The 35 Piano Sonatas, Volumes 1-3: Slipcase edition: v. 1-3 (Signature Series (ABRSM)) Sheet music – 13 Dec 2007
|New from||Used from|
Sheet music, 13 Dec 2007
Customers Who Viewed This Item Also Viewed
Enter your mobile number below and we'll send you a link to download the free Kindle App. Then you can start reading Kindle books on your smartphone, tablet, or computer - no Kindle device required.
Getting the download link through email is temporarily not available. Please check back later.
To get the free app, enter your mobile phone number.
WINNER of Best Classical Publication 2008 (MIA Award)
Best Sheet Music;International Piano Awards 2008
This new Beethoven edition can be considered one of the landmark keyboard publications of the 21st century. There is no doubt that this new edition is of vital significance to the music community as a whole. Beethoven's sonatas now number 35, and the Associated Board has brought the works into more focus than ever before. (International Piano)
This new edition is of vital significance to not only the piano community but also to the music community as a whole. Barry Cooper has brought the works into more focus for the 21st century than ever before. (EPTA Piano Professional)
Attractively produced and modestly priced, this edition which promises to reach its aim to be faithful to Beethoven's intentions, and should be widely used by pianists, students, teachers and all those interested in the detail and wider context of these canonic masterpieces. Arietta, (BPSE Journal)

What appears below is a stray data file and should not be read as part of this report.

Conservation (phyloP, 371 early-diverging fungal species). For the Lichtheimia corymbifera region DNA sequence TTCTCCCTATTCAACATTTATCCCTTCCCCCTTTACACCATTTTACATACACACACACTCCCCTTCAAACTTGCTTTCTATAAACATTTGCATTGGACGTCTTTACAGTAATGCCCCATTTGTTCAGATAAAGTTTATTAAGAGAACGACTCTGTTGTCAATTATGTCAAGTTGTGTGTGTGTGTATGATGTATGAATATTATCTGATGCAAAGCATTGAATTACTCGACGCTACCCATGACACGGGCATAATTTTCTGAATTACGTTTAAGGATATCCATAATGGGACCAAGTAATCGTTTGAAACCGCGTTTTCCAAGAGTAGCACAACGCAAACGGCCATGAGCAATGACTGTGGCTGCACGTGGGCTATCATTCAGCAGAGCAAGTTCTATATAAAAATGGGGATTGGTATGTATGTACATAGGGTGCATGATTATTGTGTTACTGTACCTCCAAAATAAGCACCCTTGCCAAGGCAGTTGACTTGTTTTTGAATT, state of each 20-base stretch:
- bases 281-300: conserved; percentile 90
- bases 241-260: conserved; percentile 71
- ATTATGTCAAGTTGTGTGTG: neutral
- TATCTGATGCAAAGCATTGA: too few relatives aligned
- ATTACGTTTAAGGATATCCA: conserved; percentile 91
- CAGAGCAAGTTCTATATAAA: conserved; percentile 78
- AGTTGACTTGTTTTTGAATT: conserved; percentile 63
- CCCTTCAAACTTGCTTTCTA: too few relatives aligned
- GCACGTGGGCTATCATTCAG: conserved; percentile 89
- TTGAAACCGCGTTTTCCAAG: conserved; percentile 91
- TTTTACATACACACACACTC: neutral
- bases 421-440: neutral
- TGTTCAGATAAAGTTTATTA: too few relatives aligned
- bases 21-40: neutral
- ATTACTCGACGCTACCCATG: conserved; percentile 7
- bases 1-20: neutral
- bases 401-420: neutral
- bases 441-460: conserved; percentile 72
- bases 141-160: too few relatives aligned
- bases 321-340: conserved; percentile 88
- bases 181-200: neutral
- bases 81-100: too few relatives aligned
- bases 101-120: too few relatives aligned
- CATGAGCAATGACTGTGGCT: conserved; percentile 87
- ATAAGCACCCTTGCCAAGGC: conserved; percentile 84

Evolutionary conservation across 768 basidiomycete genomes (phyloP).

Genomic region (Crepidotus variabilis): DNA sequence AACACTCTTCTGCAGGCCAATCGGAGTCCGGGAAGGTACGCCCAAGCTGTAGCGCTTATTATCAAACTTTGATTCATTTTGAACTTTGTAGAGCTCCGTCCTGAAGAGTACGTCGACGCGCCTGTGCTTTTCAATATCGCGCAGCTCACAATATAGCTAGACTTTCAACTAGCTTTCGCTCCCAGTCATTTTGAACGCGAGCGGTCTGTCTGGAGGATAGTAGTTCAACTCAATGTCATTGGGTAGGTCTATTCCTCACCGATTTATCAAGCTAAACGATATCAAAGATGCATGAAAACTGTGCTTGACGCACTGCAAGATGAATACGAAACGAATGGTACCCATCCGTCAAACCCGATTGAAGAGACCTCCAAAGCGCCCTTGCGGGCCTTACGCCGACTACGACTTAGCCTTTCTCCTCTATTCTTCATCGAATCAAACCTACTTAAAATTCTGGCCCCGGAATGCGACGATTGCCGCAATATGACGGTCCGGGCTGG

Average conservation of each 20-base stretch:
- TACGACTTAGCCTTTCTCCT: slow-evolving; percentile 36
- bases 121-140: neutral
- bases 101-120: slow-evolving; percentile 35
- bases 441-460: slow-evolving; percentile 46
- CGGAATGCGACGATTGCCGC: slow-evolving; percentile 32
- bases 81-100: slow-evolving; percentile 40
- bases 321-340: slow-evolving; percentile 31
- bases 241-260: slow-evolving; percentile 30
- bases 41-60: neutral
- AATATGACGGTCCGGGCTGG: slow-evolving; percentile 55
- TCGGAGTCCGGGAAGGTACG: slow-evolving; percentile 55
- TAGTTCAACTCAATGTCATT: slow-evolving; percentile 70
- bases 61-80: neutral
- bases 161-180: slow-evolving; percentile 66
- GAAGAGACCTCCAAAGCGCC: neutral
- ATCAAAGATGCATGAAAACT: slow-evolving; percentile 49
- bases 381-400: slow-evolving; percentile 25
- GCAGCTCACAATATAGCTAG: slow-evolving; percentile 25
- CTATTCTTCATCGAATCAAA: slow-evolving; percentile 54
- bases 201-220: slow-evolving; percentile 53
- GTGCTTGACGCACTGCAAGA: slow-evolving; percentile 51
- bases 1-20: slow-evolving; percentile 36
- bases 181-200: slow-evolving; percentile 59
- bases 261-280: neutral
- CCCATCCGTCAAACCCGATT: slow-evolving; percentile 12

What Other Items Do Customers Buy After Viewing This Item?
Top Customer Reviews
The decision is which edition to buy. I already possessed the complete set of Beethoven's piano sonatas, so why did I decide I needed another? This one represents a huge amount of research which surpasses what has gone before. Just reading the introduction about the problems of editing such a work is fascinating. The number of subtle decisions to make for a single sonata is amazing and I started think that to bring the same level of research and judgement to all of them must be a lifetime's work. There are many differences between this and previous versions. To put it into context most of the changes concern phrasing,articulation, ornaments, occasionally a dynamic is changed, and very occasionally a note is changed.
One thing to note: he doesn't like to use leger lines between the staves or to switch one stave into the opposite clef. This means he often crosses the part fo one hand into the other stave, so both parts are on the same stave. Some people may find this less friendly to read.
I won't waste words - it's simply that it won't lie flat, therefore the individual volumes should have been hardback, like the old ABRSM edition of the Bach 48.